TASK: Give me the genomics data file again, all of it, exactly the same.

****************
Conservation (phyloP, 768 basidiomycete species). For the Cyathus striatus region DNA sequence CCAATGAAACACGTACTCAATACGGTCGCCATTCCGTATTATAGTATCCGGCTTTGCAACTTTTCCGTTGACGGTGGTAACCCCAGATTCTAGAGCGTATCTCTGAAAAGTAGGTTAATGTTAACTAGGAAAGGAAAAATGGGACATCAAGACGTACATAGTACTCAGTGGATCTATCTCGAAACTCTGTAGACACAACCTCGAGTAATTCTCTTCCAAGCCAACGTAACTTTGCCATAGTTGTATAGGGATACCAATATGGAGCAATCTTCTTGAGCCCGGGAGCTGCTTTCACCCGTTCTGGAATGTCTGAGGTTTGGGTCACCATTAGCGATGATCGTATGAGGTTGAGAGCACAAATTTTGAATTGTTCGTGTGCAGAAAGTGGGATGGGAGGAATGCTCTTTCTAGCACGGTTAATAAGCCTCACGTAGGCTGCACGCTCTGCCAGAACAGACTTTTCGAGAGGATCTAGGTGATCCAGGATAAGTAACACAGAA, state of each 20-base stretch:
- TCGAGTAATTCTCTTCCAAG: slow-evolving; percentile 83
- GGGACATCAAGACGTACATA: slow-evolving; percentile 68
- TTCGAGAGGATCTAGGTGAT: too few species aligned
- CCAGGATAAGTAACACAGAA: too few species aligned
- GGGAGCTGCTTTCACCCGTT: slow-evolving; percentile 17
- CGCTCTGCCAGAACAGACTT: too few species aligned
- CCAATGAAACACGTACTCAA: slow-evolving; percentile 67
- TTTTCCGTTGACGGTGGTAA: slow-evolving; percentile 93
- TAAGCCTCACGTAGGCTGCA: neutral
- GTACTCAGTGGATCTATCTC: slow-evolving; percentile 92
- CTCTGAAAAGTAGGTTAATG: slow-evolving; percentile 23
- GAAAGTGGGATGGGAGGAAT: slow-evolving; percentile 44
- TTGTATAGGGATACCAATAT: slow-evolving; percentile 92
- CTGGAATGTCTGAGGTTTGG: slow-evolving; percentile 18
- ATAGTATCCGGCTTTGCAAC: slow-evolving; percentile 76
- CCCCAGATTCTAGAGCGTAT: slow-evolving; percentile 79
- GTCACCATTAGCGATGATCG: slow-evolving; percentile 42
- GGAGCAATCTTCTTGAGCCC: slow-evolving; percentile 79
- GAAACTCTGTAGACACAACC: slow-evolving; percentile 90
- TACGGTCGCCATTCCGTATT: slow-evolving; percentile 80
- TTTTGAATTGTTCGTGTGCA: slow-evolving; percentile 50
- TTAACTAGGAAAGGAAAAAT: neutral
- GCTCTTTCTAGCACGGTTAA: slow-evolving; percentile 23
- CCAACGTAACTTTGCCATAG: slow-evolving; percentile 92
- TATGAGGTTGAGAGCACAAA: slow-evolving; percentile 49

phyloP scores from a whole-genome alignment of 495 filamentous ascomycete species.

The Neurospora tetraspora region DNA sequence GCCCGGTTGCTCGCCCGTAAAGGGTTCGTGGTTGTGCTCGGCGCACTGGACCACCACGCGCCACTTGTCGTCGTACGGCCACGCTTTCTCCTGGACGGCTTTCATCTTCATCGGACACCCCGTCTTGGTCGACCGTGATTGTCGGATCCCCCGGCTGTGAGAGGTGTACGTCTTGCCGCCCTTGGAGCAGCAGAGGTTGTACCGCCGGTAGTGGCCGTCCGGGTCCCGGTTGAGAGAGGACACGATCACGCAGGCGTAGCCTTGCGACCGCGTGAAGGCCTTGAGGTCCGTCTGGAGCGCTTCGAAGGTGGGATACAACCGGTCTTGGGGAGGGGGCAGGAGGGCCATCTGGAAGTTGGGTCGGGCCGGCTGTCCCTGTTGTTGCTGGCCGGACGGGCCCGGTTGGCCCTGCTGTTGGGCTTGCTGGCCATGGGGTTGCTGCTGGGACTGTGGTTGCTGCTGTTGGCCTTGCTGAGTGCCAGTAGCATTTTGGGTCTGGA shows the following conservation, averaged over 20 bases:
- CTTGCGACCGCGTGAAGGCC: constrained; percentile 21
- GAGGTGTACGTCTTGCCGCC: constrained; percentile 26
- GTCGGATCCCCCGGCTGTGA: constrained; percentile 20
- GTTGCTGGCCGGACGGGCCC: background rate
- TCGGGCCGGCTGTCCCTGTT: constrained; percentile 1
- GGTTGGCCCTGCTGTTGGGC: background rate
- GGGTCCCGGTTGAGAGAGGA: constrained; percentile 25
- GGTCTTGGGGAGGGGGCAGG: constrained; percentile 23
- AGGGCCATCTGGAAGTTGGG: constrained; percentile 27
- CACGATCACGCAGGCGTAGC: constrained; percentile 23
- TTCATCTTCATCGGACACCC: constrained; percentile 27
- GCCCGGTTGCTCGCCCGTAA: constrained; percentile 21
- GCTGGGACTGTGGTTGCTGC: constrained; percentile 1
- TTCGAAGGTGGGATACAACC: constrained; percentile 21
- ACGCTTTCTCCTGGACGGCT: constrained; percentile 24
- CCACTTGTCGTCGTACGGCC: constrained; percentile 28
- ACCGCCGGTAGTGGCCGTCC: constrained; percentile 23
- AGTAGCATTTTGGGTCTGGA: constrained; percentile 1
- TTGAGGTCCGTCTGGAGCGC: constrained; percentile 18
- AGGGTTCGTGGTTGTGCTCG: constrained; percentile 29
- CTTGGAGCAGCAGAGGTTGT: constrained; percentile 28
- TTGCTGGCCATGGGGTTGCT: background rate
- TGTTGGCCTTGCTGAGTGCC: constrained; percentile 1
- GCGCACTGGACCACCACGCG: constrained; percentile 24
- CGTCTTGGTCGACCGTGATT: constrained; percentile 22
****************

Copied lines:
Conservation (phyloP, 768 basidiomycete species). For the Cyathus striatus region DNA sequence CCAATGAAACACGTACTCAATACGGTCGCCATTCCGTATTATAGTATCCGGCTTTGCAACTTTTCCGTTGACGGTGGTAACCCCAGATTCTAGAGCGTATCTCTGAAAAGTAGGTTAATGTTAACTAGGAAAGGAAAAATGGGACATCAAGACGTACATAGTACTCAGTGGATCTATCTCGAAACTCTGTAGACACAACCTCGAGTAATTCTCTTCCAAGCCAACGTAACTTTGCCATAGTTGTATAGGGATACCAATATGGAGCAATCTTCTTGAGCCCGGGAGCTGCTTTCACCCGTTCTGGAATGTCTGAGGTTTGGGTCACCATTAGCGATGATCGTATGAGGTTGAGAGCACAAATTTTGAATTGTTCGTGTGCAGAAAGTGGGATGGGAGGAATGCTCTTTCTAGCACGGTTAATAAGCCTCACGTAGGCTGCACGCTCTGCCAGAACAGACTTTTCGAGAGGATCTAGGTGATCCAGGATAAGTAACACAGAA, state of each 20-base stretch:
- TCGAGTAATTCTCTTCCAAG: slow-evolving; percentile 83
- GGGACATCAAGACGTACATA: slow-evolving; percentile 68
- TTCGAGAGGATCTAGGTGAT: too few species aligned
- CCAGGATAAGTAACACAGAA: too few species aligned
- GGGAGCTGCTTTCACCCGTT: slow-evolving; percentile 17
- CGCTCTGCCAGAACAGACTT: too few species aligned
- CCAATGAAACACGTACTCAA: slow-evolving; percentile 67
- TTTTCCGTTGACGGTGGTAA: slow-evolving; percentile 93
- TAAGCCTCACGTAGGCTGCA: neutral
- GTACTCAGTGGATCTATCTC: slow-evolving; percentile 92
- CTCTGAAAAGTAGGTTAATG: slow-evolving; percentile 23
- GAAAGTGGGATGGGAGGAAT: slow-evolving; percentile 44
- TTGTATAGGGATACCAATAT: slow-evolving; percentile 92
- CTGGAATGTCTGAGGTTTGG: slow-evolving; percentile 18
- ATAGTATCCGGCTTTGCAAC: slow-evolving; percentile 76
- CCCCAGATTCTAGAGCGTAT: slow-evolving; percentile 79
- GTCACCATTAGCGATGATCG: slow-evolving; percentile 42
- GGAGCAATCTTCTTGAGCCC: slow-evolving; percentile 79
- GAAACTCTGTAGACACAACC: slow-evolving; percentile 90
- TACGGTCGCCATTCCGTATT: slow-evolving; percentile 80
- TTTTGAATTGTTCGTGTGCA: slow-evolving; percentile 50
- TTAACTAGGAAAGGAAAAAT: neutral
- GCTCTTTCTAGCACGGTTAA: slow-evolving; percentile 23
- CCAACGTAACTTTGCCATAG: slow-evolving; percentile 92
- TATGAGGTTGAGAGCACAAA: slow-evolving; percentile 49

phyloP scores from a whole-genome alignment of 495 filamentous ascomycete species.

The Neurospora tetraspora region DNA sequence GCCCGGTTGCTCGCCCGTAAAGGGTTCGTGGTTGTGCTCGGCGCACTGGACCACCACGCGCCACTTGTCGTCGTACGGCCACGCTTTCTCCTGGACGGCTTTCATCTTCATCGGACACCCCGTCTTGGTCGACCGTGATTGTCGGATCCCCCGGCTGTGAGAGGTGTACGTCTTGCCGCCCTTGGAGCAGCAGAGGTTGTACCGCCGGTAGTGGCCGTCCGGGTCCCGGTTGAGAGAGGACACGATCACGCAGGCGTAGCCTTGCGACCGCGTGAAGGCCTTGAGGTCCGTCTGGAGCGCTTCGAAGGTGGGATACAACCGGTCTTGGGGAGGGGGCAGGAGGGCCATCTGGAAGTTGGGTCGGGCCGGCTGTCCCTGTTGTTGCTGGCCGGACGGGCCCGGTTGGCCCTGCTGTTGGGCTTGCTGGCCATGGGGTTGCTGCTGGGACTGTGGTTGCTGCTGTTGGCCTTGCTGAGTGCCAGTAGCATTTTGGGTCTGGA shows the following conservation, averaged over 20 bases:
- CTTGCGACCGCGTGAAGGCC: constrained; percentile 21
- GAGGTGTACGTCTTGCCGCC: constrained; percentile 26
- GTCGGATCCCCCGGCTGTGA: constrained; percentile 20
- GTTGCTGGCCGGACGGGCCC: background rate
- TCGGGCCGGCTGTCCCTGTT: constrained; percentile 1
- GGTTGGCCCTGCTGTTGGGC: background rate
- GGGTCCCGGTTGAGAGAGGA: constrained; percentile 25
- GGTCTTGGGGAGGGGGCAGG: constrained; percentile 23
- AGGGCCATCTGGAAGTTGGG: constrained; percentile 27
- CACGATCACGCAGGCGTAGC: constrained; percentile 23
- TTCATCTTCATCGGACACCC: constrained; percentile 27
- GCCCGGTTGCTCGCCCGTAA: constrained; percentile 21
- GCTGGGACTGTGGTTGCTGC: constrained; percentile 1
- TTCGAAGGTGGGATACAACC: constrained; percentile 21
- ACGCTTTCTCCTGGACGGCT: constrained; percentile 24
- CCACTTGTCGTCGTACGGCC: constrained; percentile 28
- ACCGCCGGTAGTGGCCGTCC: constrained; percentile 23
- AGTAGCATTTTGGGTCTGGA: constrained; percentile 1
- TTGAGGTCCGTCTGGAGCGC: constrained; percentile 18
- AGGGTTCGTGGTTGTGCTCG: constrained; percentile 29
- CTTGGAGCAGCAGAGGTTGT: constrained; percentile 28
- TTGCTGGCCATGGGGTTGCT: background rate
- TGTTGGCCTTGCTGAGTGCC: constrained; percentile 1
- GCGCACTGGACCACCACGCG: constrained; percentile 24
- CGTCTTGGTCGACCGTGATT: constrained; percentile 22